to each of the shafts of the feed rollers, said gears between the three feed rollers.
40
‘ being numbered 9", i2, and 7'3 and being ?xed
My improved machine is operated as follows:
to feed rollers, 0', c2 and 03 respectively. Fixed A stack of sheets of‘ material I are arranged in
to main shaft is’ is the main drivinglgear k2. approximate registration and are placed upon the
Said main driving gear 102 meshes with roller bed b of said machine. They are forced against
{1.5. driving gears 7" and 7'2. The roller driving gear the guide ?ange b’ which is preferably upon the
i2 meshes with idling gear i2 and said idling gear right side of the bed, considered from the opera
meshes with roller driving gear 7'3. The provi
tor’s position, and the inclination of said guide
sion of toggle arms 2'~—i' permits the rollers to ?ange causes them to be displaced until the sides
be spread apart as shown in Fig. 3 without inter
of said stack form an oblique angle to the face.
50. fering with the drive thereof in the manner illus
The stack is then pushed toward the feed rollers
trated.
and against the ?ngers or stops m. The curved
Extending along one side of the bed b is a guide face of said ?ngers or stops pushes the central
?ange I)’. Said guide ?ange preferably does not portion of the end of the stack inwardly as has
extend in a vertical plane but is inclined obliquely been described and the perforations f2 are formed
5.5 outwardly from said bed. Thus when the stacked upon paths constituting parts of a helical course 55
sheets of material f are arranged in abutment which corresponds, more or less, with the helical
with said guide element the upper and lower faces curvature of the coiled binding elements e. A
of said stacks and the edges thereof form a par
binding element e is then placed between the rolls,
allelogram in section as is shown in Fig. 9. This the latter being separated as is shown in Fig. 3,
60 causes the perforations )‘2 in said sheets to lie and one end of the coil is arranged in alinement (30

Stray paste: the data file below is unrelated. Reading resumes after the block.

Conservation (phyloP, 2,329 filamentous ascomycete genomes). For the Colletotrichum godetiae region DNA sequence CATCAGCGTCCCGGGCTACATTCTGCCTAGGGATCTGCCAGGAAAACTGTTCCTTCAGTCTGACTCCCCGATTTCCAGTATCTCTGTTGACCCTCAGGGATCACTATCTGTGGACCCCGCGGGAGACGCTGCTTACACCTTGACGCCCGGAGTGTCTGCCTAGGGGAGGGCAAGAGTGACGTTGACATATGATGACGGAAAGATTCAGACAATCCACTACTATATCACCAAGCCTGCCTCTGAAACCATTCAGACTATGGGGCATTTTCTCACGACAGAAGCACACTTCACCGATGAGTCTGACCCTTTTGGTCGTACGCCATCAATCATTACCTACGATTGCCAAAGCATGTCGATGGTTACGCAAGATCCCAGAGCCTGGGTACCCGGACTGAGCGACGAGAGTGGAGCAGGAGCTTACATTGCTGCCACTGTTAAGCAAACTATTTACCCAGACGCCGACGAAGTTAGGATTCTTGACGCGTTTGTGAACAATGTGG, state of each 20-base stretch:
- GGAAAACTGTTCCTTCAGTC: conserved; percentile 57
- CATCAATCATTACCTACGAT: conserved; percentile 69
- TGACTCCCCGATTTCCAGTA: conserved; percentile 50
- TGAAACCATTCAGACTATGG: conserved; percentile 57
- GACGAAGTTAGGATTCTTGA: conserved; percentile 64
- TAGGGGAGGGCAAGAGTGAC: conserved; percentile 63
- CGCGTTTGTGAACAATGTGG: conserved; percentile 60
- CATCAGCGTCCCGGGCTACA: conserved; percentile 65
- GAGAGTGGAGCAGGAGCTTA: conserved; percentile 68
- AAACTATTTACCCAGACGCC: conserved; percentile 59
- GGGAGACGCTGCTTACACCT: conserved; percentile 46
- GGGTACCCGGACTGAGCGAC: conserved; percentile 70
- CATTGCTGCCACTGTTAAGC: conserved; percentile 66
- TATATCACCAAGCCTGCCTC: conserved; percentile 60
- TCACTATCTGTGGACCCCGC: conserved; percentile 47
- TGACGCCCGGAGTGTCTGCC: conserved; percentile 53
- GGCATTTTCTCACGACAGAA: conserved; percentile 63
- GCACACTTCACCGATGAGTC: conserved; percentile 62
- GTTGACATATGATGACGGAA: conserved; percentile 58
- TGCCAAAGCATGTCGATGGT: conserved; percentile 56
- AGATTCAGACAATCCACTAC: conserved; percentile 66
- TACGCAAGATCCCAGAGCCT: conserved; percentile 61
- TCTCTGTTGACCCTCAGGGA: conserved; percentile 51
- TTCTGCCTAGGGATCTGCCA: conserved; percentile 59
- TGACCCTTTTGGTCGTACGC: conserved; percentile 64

in parallel obliquely disposed courses. The angle with or inserted within the ?rst or right hand
to which said perforations are inclined is deter
perforation. As I have shown in the drawings
mined by the angle which the separate portions this would be the perforation closest to the upper
of the coiled binding elements make in one half
side edge of the stack shown as in Fig. 1.
65 turn as is shown in Fig. 7. Thus, the coils being
The feed rollers are then lowered by releas
fed through the perforations follow paths axially
alined with the obliquely inclined courses formed ing the foot treadle and the rotation of said roll
by the perforations f2.
At the inner end of the bed I) are a series of
pointed guides Z.
The edges of the pointed ends
Z’ thereof are proportioned and arranged to reg
ister substantially with the edges of the perfora
tions f2 as is illustrated most clearly in Fig. 8.
Thus the pointed ends serve to form guides for
75 the coils if the coil in passing through the per
ers rotates the coil about an axis extending lon
gitudinally through said coil and the latter is
turned over and over and’ is fed successively
through the series of perforations until it extends
across the stacks of material to be bound. The
feed rollers are disengaged and the sheets of ma
terial thus bound may be released by depressing
the foot treadle, lifting the feed roller 03 and per
3
2,112,991
mitting the bound stack of material to be re
tracted from the bed.
I claim:
I
'
1. A machine of the character described adapt
in
ed to bind together a plurality of sheets of ma
terial perforated adjacent one end by a helically
, coiled binding element, comprising a bed, means
on said bed for alining said sheets laterally and
a plurality of upwardly projecting ?ngers ar
10 ranged at one end of said bed and positioned to
engage and aline said‘ sheets longitudinally of
said bed, means at said end of the bed for en
gaging and rotating said coiled binding element
about its longitudinal axis and to thread’ said
15 binding element thru said perforations, said
means including a driven roller, said ?ngers pro
jecting upwardly from the plane of the bed, be
ing disconnected at their upper ends and adapted
to extend betweeen the coils of the binding ele
20 ment, thereby adapted to permit lateral removal
of said bound sheets.
2. A machine of the character described
adapted to bind together a plurality of sheets
of material perforated adjacent one end by a
25 helically coiled binding element, comprising a
bed, means on said bed for alining said sheets
laterally and a plurality of upwardly projecting
?ngers arranged at one end of said bed and po